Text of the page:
With public universities spending tax dollars promoting and screening The Hunting Ground it’s only fitting that the ABC is spruiking the “documentary” in a piece titled “The Hunting Ground: Is there a rape culture on our campuses?”
A film being screened at universities and colleges across Australia looks at sexual assault on American campuses.
Called The Hunting Ground, it paints a picture of American universities as dangerous places where college sports stars rule, frat houses fuel a misogynistic culture, and one in five women are sexually assaulted.
This figure is disputed (the Department of Justice says it’s far less) and the film itself has been accused of being agenda-driven propaganda, but despite this it’s been shown at the White House and shaped public debate about sexism on campus.
Despite universities being populated by Australia’s best and brightest, “general misogyny on campus” is apparently a huge problem. The Hunting Ground is touted as a valuable means of generating discussion about men’s mistreatment of women.
There is a very real possibility, however, that the biased and inaccurate The Hunting Ground is, along with the media incessantly hammering the violence against women “national crisis” message, creating a self-fulfilling prophesy whereby women expect men to behave badly and men oblige.
Madman Entertainment, the film’s distributor, elevates the stature of The Hunting Ground by mentioning the Australian Human Rights Commission and the UNSW Australian Human Rights Centre in promotional material so I emailed both straightforward enquires.
The communications unit at the AHRC didn’t respond so I emailed Sarah Bamford directly:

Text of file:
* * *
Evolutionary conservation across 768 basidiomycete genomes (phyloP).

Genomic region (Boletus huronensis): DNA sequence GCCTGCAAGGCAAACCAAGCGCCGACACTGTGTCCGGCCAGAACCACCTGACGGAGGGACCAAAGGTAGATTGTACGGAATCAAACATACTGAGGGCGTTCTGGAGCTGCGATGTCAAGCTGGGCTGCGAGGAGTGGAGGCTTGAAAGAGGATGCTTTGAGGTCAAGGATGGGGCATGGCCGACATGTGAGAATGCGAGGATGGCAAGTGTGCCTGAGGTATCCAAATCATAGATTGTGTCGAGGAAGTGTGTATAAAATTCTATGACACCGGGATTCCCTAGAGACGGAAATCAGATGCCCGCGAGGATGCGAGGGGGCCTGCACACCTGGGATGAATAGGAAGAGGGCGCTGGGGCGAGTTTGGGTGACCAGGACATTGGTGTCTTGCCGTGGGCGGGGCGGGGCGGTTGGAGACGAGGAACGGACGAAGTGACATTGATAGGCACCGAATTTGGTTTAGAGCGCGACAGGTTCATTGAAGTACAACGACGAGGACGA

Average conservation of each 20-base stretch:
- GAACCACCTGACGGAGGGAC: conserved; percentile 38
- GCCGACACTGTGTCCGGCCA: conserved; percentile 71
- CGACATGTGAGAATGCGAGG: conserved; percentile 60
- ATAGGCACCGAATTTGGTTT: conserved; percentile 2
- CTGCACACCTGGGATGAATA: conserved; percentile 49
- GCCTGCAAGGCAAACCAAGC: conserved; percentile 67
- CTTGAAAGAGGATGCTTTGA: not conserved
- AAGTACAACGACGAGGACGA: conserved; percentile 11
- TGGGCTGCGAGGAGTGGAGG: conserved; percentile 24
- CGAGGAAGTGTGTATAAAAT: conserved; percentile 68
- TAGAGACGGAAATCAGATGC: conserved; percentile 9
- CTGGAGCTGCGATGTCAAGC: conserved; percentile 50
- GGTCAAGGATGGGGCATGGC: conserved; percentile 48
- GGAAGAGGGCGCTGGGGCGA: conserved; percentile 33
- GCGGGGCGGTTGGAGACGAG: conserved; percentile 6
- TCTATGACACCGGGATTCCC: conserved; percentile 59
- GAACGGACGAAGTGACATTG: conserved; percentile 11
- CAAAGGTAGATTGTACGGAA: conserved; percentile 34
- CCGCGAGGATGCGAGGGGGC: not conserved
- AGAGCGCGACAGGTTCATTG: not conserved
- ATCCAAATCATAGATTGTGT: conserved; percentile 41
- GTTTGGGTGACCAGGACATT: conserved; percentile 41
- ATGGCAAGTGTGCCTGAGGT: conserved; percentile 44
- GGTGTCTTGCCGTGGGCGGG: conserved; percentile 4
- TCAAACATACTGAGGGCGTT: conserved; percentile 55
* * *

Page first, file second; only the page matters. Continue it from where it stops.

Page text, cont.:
This is a followup to an unanswered email sent to the Communications Unit on 11 March 2016. Please internally forward my queries to the appropriate response person.
Madman Entertainment, in promotional materials for The Hunting Ground, mentions the Australian Human Rights Commission’s involvement in The Hunting Ground Project. This implies AHRC endorses the film as an accurate “exposé of sexual assault on American university campuses”, these alleged crimes occurring in a purely hypothetical “rape culture”.
Does the AHRC accept the validity of the ill-defined term “rape culture” as used in the film’s promotional materials? If so, please define rape culture.
Is the AHRC satisfied the sex assault statistics cited in the film are accurate?
Is the AHRC satisfied the sex assault allegations in the film have been adequately vetted to ensure validity?
What is the total estimated cost of developing, administering and interpreting the mentioned survey?
What amount has The Hunting Ground Project contributed to the cost of the survey?
If The Hunting Ground Project is not covering the full cost of the survey where will additional funds come from?
Thank you for your enquiry.
The Australian Human Rights Commission is working with the University sector to implement a survey that will provide prevalence data in relation to sexual harassment and assault in Australian universities. The results will be publicly available later in 2016.
This survey forms one part of a larger outreach program developed by The Hunting Ground Project Australia, for more information on that project please see www.thehuntinggroundaustralia.com.au
The UNSW AHRC did not respond so I emailed director and The Hunting Ground promoter Andrea Durbach, who also failed to respond:
This is a followup to an unanswered email sent to UNSW AHRC on 10 March 2016. Please respond.
UNSW Australian Human Rights Centre is currently working in partnership with The Hunting Ground Australia Project.
Does UNSW AHRC accept the validity of the ill-defined term “rape culture” as used in the film’s promotional materials? If so, please define rape culture.
Is UNSW AHRC satisfied that sex assault statistics cited in the film are accurate?
Is UNSW AHRC satisfied that the sex assault allegations in the film have been adequately vetted to ensure accuracy?
The AHRC and UNSW AHRC refusing to support the veracity of The Hunting Ground speaks volumes about the film’s worth. Universities should not be spending tax dollars screening a biased and inaccurate indictment of men, and the ABC shouldn’t be helping Madman Entertainment make a buck.